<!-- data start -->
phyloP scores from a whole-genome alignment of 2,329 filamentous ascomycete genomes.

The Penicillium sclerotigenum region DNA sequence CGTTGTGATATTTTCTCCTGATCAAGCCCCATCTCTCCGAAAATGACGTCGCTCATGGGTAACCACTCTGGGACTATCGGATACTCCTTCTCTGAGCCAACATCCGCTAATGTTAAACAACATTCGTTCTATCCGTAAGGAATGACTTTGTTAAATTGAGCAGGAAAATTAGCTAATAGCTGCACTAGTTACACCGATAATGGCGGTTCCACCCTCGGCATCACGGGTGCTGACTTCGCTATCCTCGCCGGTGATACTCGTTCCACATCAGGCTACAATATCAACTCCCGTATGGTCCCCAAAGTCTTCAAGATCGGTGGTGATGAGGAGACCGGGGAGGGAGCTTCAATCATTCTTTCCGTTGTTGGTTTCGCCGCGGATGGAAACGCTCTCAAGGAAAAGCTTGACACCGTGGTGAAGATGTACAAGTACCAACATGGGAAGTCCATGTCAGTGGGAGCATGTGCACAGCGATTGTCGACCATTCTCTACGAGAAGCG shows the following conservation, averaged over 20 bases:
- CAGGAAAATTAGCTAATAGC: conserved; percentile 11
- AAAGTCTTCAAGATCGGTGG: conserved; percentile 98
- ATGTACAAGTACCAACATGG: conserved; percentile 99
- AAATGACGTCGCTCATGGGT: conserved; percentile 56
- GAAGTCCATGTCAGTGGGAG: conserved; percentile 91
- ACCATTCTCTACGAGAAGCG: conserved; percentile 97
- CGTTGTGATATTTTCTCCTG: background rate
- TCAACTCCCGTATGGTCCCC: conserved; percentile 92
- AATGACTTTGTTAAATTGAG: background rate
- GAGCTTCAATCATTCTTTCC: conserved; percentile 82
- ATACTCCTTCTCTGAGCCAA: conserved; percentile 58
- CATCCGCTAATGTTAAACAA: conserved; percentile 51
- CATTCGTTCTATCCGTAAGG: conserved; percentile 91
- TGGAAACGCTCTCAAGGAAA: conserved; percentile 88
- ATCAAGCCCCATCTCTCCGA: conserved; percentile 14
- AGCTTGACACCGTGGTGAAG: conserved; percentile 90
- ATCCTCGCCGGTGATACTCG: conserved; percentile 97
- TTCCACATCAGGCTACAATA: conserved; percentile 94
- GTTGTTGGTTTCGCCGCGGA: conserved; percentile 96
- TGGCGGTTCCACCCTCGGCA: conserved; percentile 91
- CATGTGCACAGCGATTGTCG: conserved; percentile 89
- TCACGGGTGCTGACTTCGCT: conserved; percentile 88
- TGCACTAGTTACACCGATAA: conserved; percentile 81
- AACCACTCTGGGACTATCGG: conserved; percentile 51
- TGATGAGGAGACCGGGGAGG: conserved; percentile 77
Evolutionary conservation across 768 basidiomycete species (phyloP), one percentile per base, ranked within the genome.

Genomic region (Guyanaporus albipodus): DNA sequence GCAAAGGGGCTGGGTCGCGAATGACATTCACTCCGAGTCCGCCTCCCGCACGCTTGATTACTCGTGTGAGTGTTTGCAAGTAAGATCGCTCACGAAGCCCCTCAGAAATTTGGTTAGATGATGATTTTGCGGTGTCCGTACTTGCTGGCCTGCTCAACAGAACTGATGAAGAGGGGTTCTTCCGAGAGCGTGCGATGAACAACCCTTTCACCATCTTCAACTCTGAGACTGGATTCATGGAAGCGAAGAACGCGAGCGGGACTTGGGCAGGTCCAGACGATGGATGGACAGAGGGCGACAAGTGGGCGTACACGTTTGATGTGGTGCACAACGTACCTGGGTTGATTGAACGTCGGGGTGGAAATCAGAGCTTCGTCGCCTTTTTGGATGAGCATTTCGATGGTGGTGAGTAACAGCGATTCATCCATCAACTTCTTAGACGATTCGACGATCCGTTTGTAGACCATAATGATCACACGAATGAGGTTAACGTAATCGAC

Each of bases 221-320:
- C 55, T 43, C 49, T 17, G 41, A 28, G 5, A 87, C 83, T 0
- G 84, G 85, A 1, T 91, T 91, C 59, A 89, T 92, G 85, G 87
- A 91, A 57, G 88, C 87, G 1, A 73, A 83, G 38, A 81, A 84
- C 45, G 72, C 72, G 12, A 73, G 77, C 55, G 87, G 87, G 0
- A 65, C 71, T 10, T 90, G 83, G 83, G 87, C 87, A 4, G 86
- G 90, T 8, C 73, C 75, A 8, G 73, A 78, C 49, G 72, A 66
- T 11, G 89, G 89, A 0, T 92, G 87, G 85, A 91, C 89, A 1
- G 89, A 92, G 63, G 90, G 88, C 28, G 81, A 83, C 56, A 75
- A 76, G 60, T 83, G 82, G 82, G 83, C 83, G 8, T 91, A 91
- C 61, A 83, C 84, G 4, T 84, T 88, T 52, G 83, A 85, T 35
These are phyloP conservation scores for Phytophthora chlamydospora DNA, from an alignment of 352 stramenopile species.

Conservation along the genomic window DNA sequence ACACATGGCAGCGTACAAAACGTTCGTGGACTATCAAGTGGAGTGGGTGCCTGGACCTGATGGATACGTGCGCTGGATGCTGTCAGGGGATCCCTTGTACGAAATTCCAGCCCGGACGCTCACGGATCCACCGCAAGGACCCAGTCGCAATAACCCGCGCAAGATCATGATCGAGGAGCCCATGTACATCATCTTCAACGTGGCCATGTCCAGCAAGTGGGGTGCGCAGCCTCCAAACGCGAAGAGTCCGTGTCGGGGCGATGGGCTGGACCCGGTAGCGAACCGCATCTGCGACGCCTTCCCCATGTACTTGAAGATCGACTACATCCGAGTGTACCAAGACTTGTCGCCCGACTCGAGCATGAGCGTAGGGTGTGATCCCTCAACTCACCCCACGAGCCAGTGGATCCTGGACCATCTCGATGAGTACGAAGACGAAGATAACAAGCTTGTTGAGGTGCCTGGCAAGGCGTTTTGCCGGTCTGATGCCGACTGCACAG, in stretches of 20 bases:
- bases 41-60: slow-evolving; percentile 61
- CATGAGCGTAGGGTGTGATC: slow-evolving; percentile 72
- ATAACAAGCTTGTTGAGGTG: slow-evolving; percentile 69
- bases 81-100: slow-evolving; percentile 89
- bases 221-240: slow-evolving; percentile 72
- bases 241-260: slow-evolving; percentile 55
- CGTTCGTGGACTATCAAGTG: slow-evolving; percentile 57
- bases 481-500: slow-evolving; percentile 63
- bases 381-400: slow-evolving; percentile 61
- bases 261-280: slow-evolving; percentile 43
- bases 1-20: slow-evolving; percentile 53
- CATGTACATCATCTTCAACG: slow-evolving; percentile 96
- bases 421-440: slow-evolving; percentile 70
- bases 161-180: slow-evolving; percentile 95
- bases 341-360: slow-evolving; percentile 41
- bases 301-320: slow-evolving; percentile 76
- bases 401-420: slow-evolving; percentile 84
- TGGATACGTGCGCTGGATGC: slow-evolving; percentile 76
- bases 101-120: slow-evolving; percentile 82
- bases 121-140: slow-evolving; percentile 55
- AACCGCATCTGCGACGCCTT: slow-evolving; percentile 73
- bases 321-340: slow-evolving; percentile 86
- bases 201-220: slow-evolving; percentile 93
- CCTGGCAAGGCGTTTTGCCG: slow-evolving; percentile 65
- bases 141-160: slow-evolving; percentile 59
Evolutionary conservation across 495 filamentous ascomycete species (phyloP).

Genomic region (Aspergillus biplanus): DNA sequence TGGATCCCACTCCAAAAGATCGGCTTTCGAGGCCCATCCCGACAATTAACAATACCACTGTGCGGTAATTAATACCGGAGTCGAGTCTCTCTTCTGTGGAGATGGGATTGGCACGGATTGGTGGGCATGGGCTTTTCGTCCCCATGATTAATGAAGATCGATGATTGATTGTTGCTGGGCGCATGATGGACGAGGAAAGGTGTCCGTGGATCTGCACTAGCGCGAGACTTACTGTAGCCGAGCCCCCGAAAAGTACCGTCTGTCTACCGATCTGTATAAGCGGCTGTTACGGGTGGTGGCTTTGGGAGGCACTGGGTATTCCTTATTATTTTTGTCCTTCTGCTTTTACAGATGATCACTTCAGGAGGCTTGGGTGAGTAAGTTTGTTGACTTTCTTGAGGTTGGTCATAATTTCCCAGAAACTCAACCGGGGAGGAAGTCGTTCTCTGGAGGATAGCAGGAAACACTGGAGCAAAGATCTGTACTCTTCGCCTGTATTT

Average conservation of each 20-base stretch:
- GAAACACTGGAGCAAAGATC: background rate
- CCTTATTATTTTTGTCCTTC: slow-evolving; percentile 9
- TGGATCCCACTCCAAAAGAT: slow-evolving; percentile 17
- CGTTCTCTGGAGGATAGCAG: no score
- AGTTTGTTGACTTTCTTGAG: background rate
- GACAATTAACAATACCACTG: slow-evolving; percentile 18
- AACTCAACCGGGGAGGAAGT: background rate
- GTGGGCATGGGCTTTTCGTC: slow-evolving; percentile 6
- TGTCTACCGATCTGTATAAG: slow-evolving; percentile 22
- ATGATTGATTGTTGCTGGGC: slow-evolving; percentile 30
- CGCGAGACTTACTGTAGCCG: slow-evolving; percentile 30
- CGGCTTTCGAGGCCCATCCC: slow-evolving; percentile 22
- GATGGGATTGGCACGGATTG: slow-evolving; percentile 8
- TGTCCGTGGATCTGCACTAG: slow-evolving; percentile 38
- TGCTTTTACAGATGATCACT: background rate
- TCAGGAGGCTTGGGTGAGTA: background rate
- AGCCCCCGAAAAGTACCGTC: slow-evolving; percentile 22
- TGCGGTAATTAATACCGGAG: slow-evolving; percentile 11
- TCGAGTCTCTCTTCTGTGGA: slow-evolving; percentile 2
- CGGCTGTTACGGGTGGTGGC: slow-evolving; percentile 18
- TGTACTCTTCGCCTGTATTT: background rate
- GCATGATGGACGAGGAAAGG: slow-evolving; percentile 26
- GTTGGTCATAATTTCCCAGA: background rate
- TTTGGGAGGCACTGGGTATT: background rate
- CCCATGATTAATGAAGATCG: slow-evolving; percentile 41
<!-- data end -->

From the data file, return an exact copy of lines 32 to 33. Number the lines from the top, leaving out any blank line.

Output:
- G 84, G 85, A 1, T 91, T 91, C 59, A 89, T 92, G 85, G 87
- A 91, A 57, G 88, C 87, G 1, A 73, A 83, G 38, A 81, A 84